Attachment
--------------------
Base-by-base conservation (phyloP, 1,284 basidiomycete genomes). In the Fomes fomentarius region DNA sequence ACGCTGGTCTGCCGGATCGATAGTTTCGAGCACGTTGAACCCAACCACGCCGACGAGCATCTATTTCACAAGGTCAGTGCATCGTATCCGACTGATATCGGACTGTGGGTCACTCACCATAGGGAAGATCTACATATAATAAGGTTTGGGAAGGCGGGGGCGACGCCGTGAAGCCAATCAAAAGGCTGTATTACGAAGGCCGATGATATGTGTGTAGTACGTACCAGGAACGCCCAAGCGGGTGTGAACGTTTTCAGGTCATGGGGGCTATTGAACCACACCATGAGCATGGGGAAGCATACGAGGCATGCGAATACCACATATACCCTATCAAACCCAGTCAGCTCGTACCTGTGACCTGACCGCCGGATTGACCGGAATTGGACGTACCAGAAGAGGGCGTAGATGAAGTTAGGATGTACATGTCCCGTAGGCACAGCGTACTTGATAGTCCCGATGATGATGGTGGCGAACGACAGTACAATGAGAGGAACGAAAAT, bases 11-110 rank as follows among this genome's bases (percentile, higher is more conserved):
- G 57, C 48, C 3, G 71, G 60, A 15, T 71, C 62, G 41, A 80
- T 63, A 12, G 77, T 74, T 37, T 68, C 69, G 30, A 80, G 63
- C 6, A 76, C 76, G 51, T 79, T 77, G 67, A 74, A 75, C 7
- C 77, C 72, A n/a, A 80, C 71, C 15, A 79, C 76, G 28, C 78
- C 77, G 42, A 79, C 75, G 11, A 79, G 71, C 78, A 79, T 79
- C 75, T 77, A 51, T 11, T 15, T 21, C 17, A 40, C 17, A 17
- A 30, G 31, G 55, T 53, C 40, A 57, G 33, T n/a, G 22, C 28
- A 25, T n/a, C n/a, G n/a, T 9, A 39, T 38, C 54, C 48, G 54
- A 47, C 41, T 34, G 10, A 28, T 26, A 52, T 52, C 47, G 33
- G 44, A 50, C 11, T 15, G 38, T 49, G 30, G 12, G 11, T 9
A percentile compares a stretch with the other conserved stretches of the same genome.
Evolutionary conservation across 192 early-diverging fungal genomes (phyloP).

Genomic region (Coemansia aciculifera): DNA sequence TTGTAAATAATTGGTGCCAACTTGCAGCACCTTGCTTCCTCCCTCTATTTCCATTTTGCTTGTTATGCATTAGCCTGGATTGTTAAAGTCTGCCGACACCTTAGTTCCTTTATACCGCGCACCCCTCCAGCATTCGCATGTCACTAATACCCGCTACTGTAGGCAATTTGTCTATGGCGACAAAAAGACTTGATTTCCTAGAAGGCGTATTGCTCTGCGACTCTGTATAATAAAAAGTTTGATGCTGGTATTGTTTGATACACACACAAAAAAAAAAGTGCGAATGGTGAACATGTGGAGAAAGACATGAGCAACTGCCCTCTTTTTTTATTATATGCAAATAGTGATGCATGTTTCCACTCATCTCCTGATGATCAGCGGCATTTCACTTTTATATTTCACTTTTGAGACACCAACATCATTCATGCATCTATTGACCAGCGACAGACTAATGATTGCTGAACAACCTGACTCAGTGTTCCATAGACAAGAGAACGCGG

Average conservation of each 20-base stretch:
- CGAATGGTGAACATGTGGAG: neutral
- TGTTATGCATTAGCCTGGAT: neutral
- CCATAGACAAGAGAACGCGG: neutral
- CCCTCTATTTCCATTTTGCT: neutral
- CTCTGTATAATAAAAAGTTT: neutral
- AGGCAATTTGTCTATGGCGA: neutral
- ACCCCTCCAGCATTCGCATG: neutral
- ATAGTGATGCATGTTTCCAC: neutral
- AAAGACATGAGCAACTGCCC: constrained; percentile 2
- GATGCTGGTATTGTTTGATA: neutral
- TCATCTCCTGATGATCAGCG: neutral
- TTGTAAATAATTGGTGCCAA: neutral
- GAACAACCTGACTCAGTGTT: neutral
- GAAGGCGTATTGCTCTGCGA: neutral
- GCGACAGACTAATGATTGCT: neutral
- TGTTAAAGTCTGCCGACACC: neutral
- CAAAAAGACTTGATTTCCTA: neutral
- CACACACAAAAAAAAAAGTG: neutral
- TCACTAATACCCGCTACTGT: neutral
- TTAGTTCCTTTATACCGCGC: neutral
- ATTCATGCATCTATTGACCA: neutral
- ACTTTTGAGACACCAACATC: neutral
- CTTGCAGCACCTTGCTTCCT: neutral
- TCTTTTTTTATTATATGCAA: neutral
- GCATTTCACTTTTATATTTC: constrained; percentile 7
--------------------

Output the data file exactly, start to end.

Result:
Base-by-base conservation (phyloP, 1,284 basidiomycete genomes). In the Fomes fomentarius region DNA sequence ACGCTGGTCTGCCGGATCGATAGTTTCGAGCACGTTGAACCCAACCACGCCGACGAGCATCTATTTCACAAGGTCAGTGCATCGTATCCGACTGATATCGGACTGTGGGTCACTCACCATAGGGAAGATCTACATATAATAAGGTTTGGGAAGGCGGGGGCGACGCCGTGAAGCCAATCAAAAGGCTGTATTACGAAGGCCGATGATATGTGTGTAGTACGTACCAGGAACGCCCAAGCGGGTGTGAACGTTTTCAGGTCATGGGGGCTATTGAACCACACCATGAGCATGGGGAAGCATACGAGGCATGCGAATACCACATATACCCTATCAAACCCAGTCAGCTCGTACCTGTGACCTGACCGCCGGATTGACCGGAATTGGACGTACCAGAAGAGGGCGTAGATGAAGTTAGGATGTACATGTCCCGTAGGCACAGCGTACTTGATAGTCCCGATGATGATGGTGGCGAACGACAGTACAATGAGAGGAACGAAAAT, bases 11-110 rank as follows among this genome's bases (percentile, higher is more conserved):
- G 57, C 48, C 3, G 71, G 60, A 15, T 71, C 62, G 41, A 80
- T 63, A 12, G 77, T 74, T 37, T 68, C 69, G 30, A 80, G 63
- C 6, A 76, C 76, G 51, T 79, T 77, G 67, A 74, A 75, C 7
- C 77, C 72, A n/a, A 80, C 71, C 15, A 79, C 76, G 28, C 78
- C 77, G 42, A 79, C 75, G 11, A 79, G 71, C 78, A 79, T 79
- C 75, T 77, A 51, T 11, T 15, T 21, C 17, A 40, C 17, A 17
- A 30, G 31, G 55, T 53, C 40, A 57, G 33, T n/a, G 22, C 28
- A 25, T n/a, C n/a, G n/a, T 9, A 39, T 38, C 54, C 48, G 54
- A 47, C 41, T 34, G 10, A 28, T 26, A 52, T 52, C 47, G 33
- G 44, A 50, C 11, T 15, G 38, T 49, G 30, G 12, G 11, T 9
A percentile compares a stretch with the other conserved stretches of the same genome.
Evolutionary conservation across 192 early-diverging fungal genomes (phyloP).

Genomic region (Coemansia aciculifera): DNA sequence TTGTAAATAATTGGTGCCAACTTGCAGCACCTTGCTTCCTCCCTCTATTTCCATTTTGCTTGTTATGCATTAGCCTGGATTGTTAAAGTCTGCCGACACCTTAGTTCCTTTATACCGCGCACCCCTCCAGCATTCGCATGTCACTAATACCCGCTACTGTAGGCAATTTGTCTATGGCGACAAAAAGACTTGATTTCCTAGAAGGCGTATTGCTCTGCGACTCTGTATAATAAAAAGTTTGATGCTGGTATTGTTTGATACACACACAAAAAAAAAAGTGCGAATGGTGAACATGTGGAGAAAGACATGAGCAACTGCCCTCTTTTTTTATTATATGCAAATAGTGATGCATGTTTCCACTCATCTCCTGATGATCAGCGGCATTTCACTTTTATATTTCACTTTTGAGACACCAACATCATTCATGCATCTATTGACCAGCGACAGACTAATGATTGCTGAACAACCTGACTCAGTGTTCCATAGACAAGAGAACGCGG

Average conservation of each 20-base stretch:
- CGAATGGTGAACATGTGGAG: neutral
- TGTTATGCATTAGCCTGGAT: neutral
- CCATAGACAAGAGAACGCGG: neutral
- CCCTCTATTTCCATTTTGCT: neutral
- CTCTGTATAATAAAAAGTTT: neutral
- AGGCAATTTGTCTATGGCGA: neutral
- ACCCCTCCAGCATTCGCATG: neutral
- ATAGTGATGCATGTTTCCAC: neutral
- AAAGACATGAGCAACTGCCC: constrained; percentile 2
- GATGCTGGTATTGTTTGATA: neutral
- TCATCTCCTGATGATCAGCG: neutral
- TTGTAAATAATTGGTGCCAA: neutral
- GAACAACCTGACTCAGTGTT: neutral
- GAAGGCGTATTGCTCTGCGA: neutral
- GCGACAGACTAATGATTGCT: neutral
- TGTTAAAGTCTGCCGACACC: neutral
- CAAAAAGACTTGATTTCCTA: neutral
- CACACACAAAAAAAAAAGTG: neutral
- TCACTAATACCCGCTACTGT: neutral
- TTAGTTCCTTTATACCGCGC: neutral
- ATTCATGCATCTATTGACCA: neutral
- ACTTTTGAGACACCAACATC: neutral
- CTTGCAGCACCTTGCTTCCT: neutral
- TCTTTTTTTATTATATGCAA: neutral
- GCATTTCACTTTTATATTTC: constrained; percentile 7